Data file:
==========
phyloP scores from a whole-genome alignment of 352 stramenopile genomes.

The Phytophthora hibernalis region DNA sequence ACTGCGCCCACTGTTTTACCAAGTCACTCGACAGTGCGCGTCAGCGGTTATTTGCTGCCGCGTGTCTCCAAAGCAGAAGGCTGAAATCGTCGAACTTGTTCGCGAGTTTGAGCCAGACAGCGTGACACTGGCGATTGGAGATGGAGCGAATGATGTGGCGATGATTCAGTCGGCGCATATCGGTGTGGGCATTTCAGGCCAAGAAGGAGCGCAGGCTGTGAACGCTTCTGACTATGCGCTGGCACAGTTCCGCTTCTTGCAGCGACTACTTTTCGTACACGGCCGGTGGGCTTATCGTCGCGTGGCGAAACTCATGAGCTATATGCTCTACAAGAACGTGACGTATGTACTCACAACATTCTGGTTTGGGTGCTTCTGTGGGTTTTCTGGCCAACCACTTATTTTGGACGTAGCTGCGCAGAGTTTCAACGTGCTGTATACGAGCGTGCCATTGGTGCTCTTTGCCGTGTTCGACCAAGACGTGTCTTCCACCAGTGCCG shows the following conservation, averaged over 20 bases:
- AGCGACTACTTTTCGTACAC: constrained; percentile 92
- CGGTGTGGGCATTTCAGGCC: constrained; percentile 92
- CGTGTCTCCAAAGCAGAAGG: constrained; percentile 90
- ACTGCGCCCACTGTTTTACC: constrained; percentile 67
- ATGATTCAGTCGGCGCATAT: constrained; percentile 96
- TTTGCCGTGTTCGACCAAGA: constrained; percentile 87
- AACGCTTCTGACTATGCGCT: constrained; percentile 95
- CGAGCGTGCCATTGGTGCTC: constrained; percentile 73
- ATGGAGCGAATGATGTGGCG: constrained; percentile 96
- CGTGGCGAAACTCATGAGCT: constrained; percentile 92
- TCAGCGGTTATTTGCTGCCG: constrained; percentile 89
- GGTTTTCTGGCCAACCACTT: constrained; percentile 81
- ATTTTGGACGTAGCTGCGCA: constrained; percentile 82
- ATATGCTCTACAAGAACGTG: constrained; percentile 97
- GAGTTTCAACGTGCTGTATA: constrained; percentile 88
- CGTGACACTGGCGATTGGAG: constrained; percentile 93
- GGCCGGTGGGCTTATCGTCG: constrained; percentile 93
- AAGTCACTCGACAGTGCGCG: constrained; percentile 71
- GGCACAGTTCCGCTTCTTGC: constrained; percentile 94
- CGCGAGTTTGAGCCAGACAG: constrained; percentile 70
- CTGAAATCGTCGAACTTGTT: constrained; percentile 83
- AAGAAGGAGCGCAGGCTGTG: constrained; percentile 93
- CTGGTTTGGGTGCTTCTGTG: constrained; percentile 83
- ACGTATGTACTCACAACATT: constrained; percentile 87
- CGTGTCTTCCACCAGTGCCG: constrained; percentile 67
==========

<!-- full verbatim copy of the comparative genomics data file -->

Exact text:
phyloP scores from a whole-genome alignment of 352 stramenopile genomes.

The Phytophthora hibernalis region DNA sequence ACTGCGCCCACTGTTTTACCAAGTCACTCGACAGTGCGCGTCAGCGGTTATTTGCTGCCGCGTGTCTCCAAAGCAGAAGGCTGAAATCGTCGAACTTGTTCGCGAGTTTGAGCCAGACAGCGTGACACTGGCGATTGGAGATGGAGCGAATGATGTGGCGATGATTCAGTCGGCGCATATCGGTGTGGGCATTTCAGGCCAAGAAGGAGCGCAGGCTGTGAACGCTTCTGACTATGCGCTGGCACAGTTCCGCTTCTTGCAGCGACTACTTTTCGTACACGGCCGGTGGGCTTATCGTCGCGTGGCGAAACTCATGAGCTATATGCTCTACAAGAACGTGACGTATGTACTCACAACATTCTGGTTTGGGTGCTTCTGTGGGTTTTCTGGCCAACCACTTATTTTGGACGTAGCTGCGCAGAGTTTCAACGTGCTGTATACGAGCGTGCCATTGGTGCTCTTTGCCGTGTTCGACCAAGACGTGTCTTCCACCAGTGCCG shows the following conservation, averaged over 20 bases:
- AGCGACTACTTTTCGTACAC: constrained; percentile 92
- CGGTGTGGGCATTTCAGGCC: constrained; percentile 92
- CGTGTCTCCAAAGCAGAAGG: constrained; percentile 90
- ACTGCGCCCACTGTTTTACC: constrained; percentile 67
- ATGATTCAGTCGGCGCATAT: constrained; percentile 96
- TTTGCCGTGTTCGACCAAGA: constrained; percentile 87
- AACGCTTCTGACTATGCGCT: constrained; percentile 95
- CGAGCGTGCCATTGGTGCTC: constrained; percentile 73
- ATGGAGCGAATGATGTGGCG: constrained; percentile 96
- CGTGGCGAAACTCATGAGCT: constrained; percentile 92
- TCAGCGGTTATTTGCTGCCG: constrained; percentile 89
- GGTTTTCTGGCCAACCACTT: constrained; percentile 81
- ATTTTGGACGTAGCTGCGCA: constrained; percentile 82
- ATATGCTCTACAAGAACGTG: constrained; percentile 97
- GAGTTTCAACGTGCTGTATA: constrained; percentile 88
- CGTGACACTGGCGATTGGAG: constrained; percentile 93
- GGCCGGTGGGCTTATCGTCG: constrained; percentile 93
- AAGTCACTCGACAGTGCGCG: constrained; percentile 71
- GGCACAGTTCCGCTTCTTGC: constrained; percentile 94
- CGCGAGTTTGAGCCAGACAG: constrained; percentile 70
- CTGAAATCGTCGAACTTGTT: constrained; percentile 83
- AAGAAGGAGCGCAGGCTGTG: constrained; percentile 93
- CTGGTTTGGGTGCTTCTGTG: constrained; percentile 83
- ACGTATGTACTCACAACATT: constrained; percentile 87
- CGTGTCTTCCACCAGTGCCG: constrained; percentile 67